Thrill of Living

A lifestyle blog from Canada's West coast

Category: Travel

TOL cycles the TCT: the beginning!

Irvin and I are embarking on an adventure of epic proportions this summer. When we’re done, you can officially call me thunder thighs and I won’t be offended!

Beginning on June 27th, we will be riding our bikes from our home in Victoria to my hometown of Fernie, BC.   Assuming all goes well, our wheels will tread over 1100 kilometres through mountain passes and valleys, pavement, gravel, dirt and sand. We’ll be traveling on the lower British Columbia section of the Trans Canada Trail as much as possible, changing course as necessary to finish before our vacation time runs out.

We are very excited. Three weeks off? During some of the best days of summer? Traveling at cycling speed through scenic mountains, valleys, even desert… Experiencing the majesty of this beautiful province at a pace we can take it all in – the sights, the sounds, the air! Pulling over to refresh in lakes and rivers. Sleeping while constellations spin overhead and the earth drums beneath.  Waking to bird songs and sunrises. I can only imagine that at times I will feel the most alive of my twenties. Oh, this is something to look forward to.

As excited as I am, I await the day we embark with considerable caution and fear. I don’t feel ready – not in a ‘did I remember my toothbrush’ kind of way but a ‘do I have what it takes – the knowledge, skills, luck, karma(!?) – that will get me through this no matter what we might face?’

I can imagine a slew of unpleasant scenarios, most of which I’ll never voice out of superstition. There might be bears, or worse, cougars, but we have bear spray and bear bangers, and I have a compulsion to sing while biking, which is bound to put the round-eared furry friends in a pleasant, non-threatened mood.

We could injure ourselves slowly – hour by hour, day by day, joints grinding, muscles tearing. We could injure ourselves quickly – a stick in a spoke, a surprise pothole, a trip head first, gravel biting into skin.

We have a first aid kit, we can hope we will know enough to patch ourselves up. We will, and we will do what we can to be careful. Our family will be on call should we need to be rescued… we are lucky! If we must stop, we will.

One by one we’ve checked off the gear on our packing list – just a few things left. We are prepping our bodies with more frequent and longer rides. We’re reading up on what to eat, where to camp, how to replace a spoke, remove a chain link.

We both know it won’t be easy, we won’t always be having fun, and there’s going to be opportunities for danger that we’ll need to be smart to get through.

I can’t know what will happen, but we will soon find out. I do know that it’s going to be one crazy adventure.  Take the journey with us here (subscribe if you like) and follow me on instagram @thrillofliving for frequent updates. I’m excited to share this experience with you!

Cycling the Sunshine Coast highway.

Cycling the Sunshine Coast highway.

5 West Coast beers to ease into Autumn

We had a wonderful (and busy) summer marked by day upon day of beautiful weather, fantastic friends, home improvements, time in the water and even a couple of memorable trips to Portland and LA.  It was the kind of summer I’ll compare future summers to for the rest of my life – a really, really good summer.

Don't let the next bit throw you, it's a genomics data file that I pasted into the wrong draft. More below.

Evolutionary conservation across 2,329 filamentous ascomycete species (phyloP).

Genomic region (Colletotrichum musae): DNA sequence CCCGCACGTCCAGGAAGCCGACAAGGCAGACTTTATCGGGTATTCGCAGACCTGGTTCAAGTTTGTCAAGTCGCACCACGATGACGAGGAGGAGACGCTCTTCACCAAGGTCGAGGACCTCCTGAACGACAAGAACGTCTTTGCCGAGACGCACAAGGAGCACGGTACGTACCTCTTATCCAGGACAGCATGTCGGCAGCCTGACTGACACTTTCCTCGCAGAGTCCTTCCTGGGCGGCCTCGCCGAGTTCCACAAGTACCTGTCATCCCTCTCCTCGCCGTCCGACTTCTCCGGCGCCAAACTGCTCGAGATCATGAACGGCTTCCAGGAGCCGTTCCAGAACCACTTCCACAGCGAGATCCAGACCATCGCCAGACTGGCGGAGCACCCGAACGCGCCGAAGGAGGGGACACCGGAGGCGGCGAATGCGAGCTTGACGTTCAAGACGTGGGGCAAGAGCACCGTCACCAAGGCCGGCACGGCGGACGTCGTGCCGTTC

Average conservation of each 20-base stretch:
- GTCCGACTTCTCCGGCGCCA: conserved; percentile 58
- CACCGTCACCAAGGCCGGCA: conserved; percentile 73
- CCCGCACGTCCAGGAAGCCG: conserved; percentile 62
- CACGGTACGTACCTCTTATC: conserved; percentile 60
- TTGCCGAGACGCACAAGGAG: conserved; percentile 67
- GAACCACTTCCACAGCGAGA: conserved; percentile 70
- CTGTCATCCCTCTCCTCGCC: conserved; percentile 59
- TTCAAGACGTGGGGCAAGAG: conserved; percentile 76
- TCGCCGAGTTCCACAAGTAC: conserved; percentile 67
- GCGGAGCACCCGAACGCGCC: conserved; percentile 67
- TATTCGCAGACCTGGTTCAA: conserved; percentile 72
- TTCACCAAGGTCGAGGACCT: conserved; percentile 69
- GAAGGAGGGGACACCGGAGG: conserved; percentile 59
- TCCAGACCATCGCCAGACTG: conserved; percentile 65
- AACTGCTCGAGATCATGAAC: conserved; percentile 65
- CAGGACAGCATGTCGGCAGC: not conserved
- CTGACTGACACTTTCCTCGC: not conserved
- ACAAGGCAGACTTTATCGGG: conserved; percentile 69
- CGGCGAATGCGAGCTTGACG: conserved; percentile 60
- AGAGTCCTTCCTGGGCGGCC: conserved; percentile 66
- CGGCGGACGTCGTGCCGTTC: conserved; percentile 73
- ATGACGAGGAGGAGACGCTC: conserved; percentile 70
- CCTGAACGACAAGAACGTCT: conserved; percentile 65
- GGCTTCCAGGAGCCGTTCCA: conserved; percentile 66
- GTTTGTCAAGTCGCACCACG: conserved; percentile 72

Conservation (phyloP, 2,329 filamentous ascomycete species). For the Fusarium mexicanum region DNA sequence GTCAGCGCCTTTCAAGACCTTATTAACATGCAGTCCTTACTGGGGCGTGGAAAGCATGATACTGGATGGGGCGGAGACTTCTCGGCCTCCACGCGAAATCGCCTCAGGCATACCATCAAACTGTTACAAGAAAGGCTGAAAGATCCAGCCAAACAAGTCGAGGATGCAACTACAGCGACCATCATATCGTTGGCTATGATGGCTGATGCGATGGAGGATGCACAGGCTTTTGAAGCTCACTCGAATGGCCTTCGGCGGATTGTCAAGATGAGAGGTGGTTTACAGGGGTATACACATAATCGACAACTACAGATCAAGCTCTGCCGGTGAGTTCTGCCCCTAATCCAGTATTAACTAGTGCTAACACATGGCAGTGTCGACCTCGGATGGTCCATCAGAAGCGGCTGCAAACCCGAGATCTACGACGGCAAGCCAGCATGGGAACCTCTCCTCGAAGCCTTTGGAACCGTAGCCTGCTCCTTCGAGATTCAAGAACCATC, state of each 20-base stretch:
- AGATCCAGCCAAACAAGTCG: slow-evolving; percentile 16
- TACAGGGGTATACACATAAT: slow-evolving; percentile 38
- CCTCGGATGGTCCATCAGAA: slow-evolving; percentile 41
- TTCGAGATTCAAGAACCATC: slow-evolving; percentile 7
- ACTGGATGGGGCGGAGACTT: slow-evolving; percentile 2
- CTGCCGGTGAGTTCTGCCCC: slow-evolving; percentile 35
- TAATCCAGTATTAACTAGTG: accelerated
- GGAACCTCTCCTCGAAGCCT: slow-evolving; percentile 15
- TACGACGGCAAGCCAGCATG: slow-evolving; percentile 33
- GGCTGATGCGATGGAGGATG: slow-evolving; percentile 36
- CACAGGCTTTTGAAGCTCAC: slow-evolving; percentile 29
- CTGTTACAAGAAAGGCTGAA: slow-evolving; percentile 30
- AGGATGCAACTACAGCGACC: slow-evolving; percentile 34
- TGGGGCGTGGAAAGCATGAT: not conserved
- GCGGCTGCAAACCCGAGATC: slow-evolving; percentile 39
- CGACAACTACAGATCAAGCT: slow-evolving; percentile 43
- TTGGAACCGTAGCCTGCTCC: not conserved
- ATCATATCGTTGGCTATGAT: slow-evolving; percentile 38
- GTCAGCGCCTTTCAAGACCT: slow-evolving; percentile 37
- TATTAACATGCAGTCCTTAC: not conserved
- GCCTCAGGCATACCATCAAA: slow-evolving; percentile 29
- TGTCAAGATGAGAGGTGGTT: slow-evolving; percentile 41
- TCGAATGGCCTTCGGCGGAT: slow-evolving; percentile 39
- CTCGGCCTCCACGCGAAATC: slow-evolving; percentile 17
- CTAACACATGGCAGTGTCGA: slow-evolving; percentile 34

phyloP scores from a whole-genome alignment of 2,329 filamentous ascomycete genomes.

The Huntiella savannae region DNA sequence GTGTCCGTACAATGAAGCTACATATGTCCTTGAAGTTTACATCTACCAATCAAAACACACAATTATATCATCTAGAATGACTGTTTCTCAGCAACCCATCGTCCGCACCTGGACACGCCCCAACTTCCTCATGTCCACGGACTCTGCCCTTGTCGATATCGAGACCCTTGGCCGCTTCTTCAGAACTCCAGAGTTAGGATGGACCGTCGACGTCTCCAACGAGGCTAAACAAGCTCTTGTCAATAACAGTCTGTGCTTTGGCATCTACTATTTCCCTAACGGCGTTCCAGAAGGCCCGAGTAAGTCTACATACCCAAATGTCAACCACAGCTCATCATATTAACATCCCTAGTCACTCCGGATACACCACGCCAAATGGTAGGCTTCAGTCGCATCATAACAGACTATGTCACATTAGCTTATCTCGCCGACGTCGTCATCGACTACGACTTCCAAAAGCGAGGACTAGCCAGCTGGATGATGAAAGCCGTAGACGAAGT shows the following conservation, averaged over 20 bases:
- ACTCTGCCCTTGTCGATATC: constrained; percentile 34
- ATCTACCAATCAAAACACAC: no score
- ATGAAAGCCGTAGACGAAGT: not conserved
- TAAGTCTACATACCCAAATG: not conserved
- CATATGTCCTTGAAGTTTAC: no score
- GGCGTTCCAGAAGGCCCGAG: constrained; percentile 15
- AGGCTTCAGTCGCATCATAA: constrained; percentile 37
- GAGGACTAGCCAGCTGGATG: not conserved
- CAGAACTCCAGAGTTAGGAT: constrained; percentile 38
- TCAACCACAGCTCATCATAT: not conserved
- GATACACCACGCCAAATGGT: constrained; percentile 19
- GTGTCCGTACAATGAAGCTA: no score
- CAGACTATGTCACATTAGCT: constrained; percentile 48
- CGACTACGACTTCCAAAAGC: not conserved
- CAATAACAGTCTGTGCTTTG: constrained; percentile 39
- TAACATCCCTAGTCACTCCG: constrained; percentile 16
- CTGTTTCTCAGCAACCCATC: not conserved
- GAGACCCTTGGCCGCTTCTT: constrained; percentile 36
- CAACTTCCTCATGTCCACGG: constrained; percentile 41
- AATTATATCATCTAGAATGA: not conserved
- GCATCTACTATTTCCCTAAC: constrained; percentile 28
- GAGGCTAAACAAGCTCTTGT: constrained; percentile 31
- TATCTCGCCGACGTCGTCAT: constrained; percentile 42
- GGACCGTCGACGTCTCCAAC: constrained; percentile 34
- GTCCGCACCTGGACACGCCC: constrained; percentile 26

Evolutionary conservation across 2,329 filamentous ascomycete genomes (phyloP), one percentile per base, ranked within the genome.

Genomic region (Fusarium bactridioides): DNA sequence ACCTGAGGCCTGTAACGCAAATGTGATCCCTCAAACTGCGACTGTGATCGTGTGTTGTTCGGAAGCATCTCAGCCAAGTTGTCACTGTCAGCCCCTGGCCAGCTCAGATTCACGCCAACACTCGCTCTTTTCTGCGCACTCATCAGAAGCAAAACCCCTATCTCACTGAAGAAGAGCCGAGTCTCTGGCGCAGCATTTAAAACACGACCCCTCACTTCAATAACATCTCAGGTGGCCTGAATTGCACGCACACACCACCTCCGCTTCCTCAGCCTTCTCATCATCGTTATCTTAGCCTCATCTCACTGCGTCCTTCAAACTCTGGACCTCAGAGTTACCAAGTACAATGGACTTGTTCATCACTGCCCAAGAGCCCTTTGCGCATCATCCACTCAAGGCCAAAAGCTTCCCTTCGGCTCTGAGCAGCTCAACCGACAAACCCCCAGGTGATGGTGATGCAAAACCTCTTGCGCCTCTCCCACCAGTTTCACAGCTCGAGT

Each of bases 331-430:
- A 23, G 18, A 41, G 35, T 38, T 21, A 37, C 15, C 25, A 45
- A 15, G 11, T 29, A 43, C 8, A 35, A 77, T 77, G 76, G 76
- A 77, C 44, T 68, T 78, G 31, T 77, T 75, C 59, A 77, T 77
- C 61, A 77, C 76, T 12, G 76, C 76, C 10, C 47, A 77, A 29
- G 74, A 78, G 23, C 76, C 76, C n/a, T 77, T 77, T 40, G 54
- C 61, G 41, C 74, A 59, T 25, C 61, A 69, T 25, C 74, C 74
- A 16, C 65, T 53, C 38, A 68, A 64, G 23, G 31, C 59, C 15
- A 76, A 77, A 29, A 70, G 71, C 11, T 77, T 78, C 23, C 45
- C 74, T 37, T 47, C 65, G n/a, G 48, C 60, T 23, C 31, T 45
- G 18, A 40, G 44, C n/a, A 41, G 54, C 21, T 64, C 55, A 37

As the seasons change, so do my beer preferences. Through the summer months I tend to favour light, cold and refreshing beer, while in the fall and winter I prefer dark, bold and thicker beer.  This year, even though the weather hardly called for it, by September I found myself reaching for a darker beer – surely an indication of a full and satisfying summer. We’ve had some heavy rain this week, and I  am feeling quite ready for the onset of fall!

Here are five local-ish beers from Victoria (or nearby) to help you ease into the coming darkness, fog, and high visibility bike gear.

Ordered from light to dark:

Electric Unicorn White IPA by Phillips Brewery (Victoria, BC) – a light beer with a kick ass name and high-ish (6.5%) alcohol percentage.  A nice transition beer that would do well in the summer too.


Avatar Jasmine IPA by Elysian Brewing Company (Seattle, WA) – an elusive beer worth trying if you are a fan of IPA’s and the flowery flavour of a nice loose-leaf jasmine tea.


Fat Tug by Driftwood Brewery (Victoria, BC) – an islanders favourite.  Refreshing, filling, and very hoppy! Possibly the first IPA I ever tried – reminds me of grapefruit juice (which I love).


Dark Matter by Hoyne Brewing Co. (Victoria, BC)– for a grey evening reading a book by the fire, or doing crossword puzzles by yourself at your neighbourhood pub.  Yes, that happens here.  Any dark beer with caramel and coffee notes gets points when I’m keeping score.


PBC Dry Stout by Perspehone Brewing Company (Gibsons, BC) – my all time favourite stout hailing from one gem of a brewery! We discovered Persephone on our last trip to the Sunshine Coast.  On 11-acres, they grow their own hops and vegetables which they use on wood-fired pizza made to order.  They’re relatively new (about a year) so I’m still waiting for our local pubs and liquor stores to start carrying them. As they make such fantastic beer I am hopeful it will be available here soon!


I’d love to hear what your favourite craft brews are in the fall.  Any thoughts on which brewery does the best pumpkin beer?  Post in the comments below!

Until next time friends, cheers to the summer and happy Fall!



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